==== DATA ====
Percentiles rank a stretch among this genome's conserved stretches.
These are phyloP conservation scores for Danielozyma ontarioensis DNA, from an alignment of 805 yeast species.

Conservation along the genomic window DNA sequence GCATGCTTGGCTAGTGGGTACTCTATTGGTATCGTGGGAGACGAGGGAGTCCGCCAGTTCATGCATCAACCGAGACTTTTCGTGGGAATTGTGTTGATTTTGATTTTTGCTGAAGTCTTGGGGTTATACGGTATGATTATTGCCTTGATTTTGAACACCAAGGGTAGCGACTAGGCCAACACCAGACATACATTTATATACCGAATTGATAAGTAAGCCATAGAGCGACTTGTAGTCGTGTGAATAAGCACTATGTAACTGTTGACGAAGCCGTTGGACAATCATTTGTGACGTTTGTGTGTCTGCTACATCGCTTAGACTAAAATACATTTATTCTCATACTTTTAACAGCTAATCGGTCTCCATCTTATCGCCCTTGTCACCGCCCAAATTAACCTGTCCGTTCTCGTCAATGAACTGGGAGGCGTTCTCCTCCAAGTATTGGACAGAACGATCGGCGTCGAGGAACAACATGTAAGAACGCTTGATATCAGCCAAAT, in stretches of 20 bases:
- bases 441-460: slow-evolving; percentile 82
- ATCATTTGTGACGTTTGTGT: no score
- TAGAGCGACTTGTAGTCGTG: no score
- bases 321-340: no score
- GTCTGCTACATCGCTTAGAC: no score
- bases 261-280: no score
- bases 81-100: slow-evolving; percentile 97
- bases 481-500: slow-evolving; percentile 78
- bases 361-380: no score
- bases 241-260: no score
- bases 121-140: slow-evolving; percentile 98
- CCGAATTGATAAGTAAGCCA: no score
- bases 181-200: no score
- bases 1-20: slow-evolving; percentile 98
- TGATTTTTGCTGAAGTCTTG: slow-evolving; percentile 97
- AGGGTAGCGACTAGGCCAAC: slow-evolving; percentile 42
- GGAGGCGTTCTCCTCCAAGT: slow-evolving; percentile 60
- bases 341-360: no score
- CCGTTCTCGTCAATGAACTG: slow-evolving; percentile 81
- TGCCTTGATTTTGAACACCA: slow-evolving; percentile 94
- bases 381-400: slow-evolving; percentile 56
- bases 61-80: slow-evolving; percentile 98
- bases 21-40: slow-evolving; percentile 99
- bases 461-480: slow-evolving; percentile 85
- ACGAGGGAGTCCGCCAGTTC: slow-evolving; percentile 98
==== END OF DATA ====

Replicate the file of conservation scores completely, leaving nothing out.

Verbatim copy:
Percentiles rank a stretch among this genome's conserved stretches.
These are phyloP conservation scores for Danielozyma ontarioensis DNA, from an alignment of 805 yeast species.

Conservation along the genomic window DNA sequence GCATGCTTGGCTAGTGGGTACTCTATTGGTATCGTGGGAGACGAGGGAGTCCGCCAGTTCATGCATCAACCGAGACTTTTCGTGGGAATTGTGTTGATTTTGATTTTTGCTGAAGTCTTGGGGTTATACGGTATGATTATTGCCTTGATTTTGAACACCAAGGGTAGCGACTAGGCCAACACCAGACATACATTTATATACCGAATTGATAAGTAAGCCATAGAGCGACTTGTAGTCGTGTGAATAAGCACTATGTAACTGTTGACGAAGCCGTTGGACAATCATTTGTGACGTTTGTGTGTCTGCTACATCGCTTAGACTAAAATACATTTATTCTCATACTTTTAACAGCTAATCGGTCTCCATCTTATCGCCCTTGTCACCGCCCAAATTAACCTGTCCGTTCTCGTCAATGAACTGGGAGGCGTTCTCCTCCAAGTATTGGACAGAACGATCGGCGTCGAGGAACAACATGTAAGAACGCTTGATATCAGCCAAAT, in stretches of 20 bases:
- bases 441-460: slow-evolving; percentile 82
- ATCATTTGTGACGTTTGTGT: no score
- TAGAGCGACTTGTAGTCGTG: no score
- bases 321-340: no score
- GTCTGCTACATCGCTTAGAC: no score
- bases 261-280: no score
- bases 81-100: slow-evolving; percentile 97
- bases 481-500: slow-evolving; percentile 78
- bases 361-380: no score
- bases 241-260: no score
- bases 121-140: slow-evolving; percentile 98
- CCGAATTGATAAGTAAGCCA: no score
- bases 181-200: no score
- bases 1-20: slow-evolving; percentile 98
- TGATTTTTGCTGAAGTCTTG: slow-evolving; percentile 97
- AGGGTAGCGACTAGGCCAAC: slow-evolving; percentile 42
- GGAGGCGTTCTCCTCCAAGT: slow-evolving; percentile 60
- bases 341-360: no score
- CCGTTCTCGTCAATGAACTG: slow-evolving; percentile 81
- TGCCTTGATTTTGAACACCA: slow-evolving; percentile 94
- bases 381-400: slow-evolving; percentile 56
- bases 61-80: slow-evolving; percentile 98
- bases 21-40: slow-evolving; percentile 99
- bases 461-480: slow-evolving; percentile 85
- ACGAGGGAGTCCGCCAGTTC: slow-evolving; percentile 98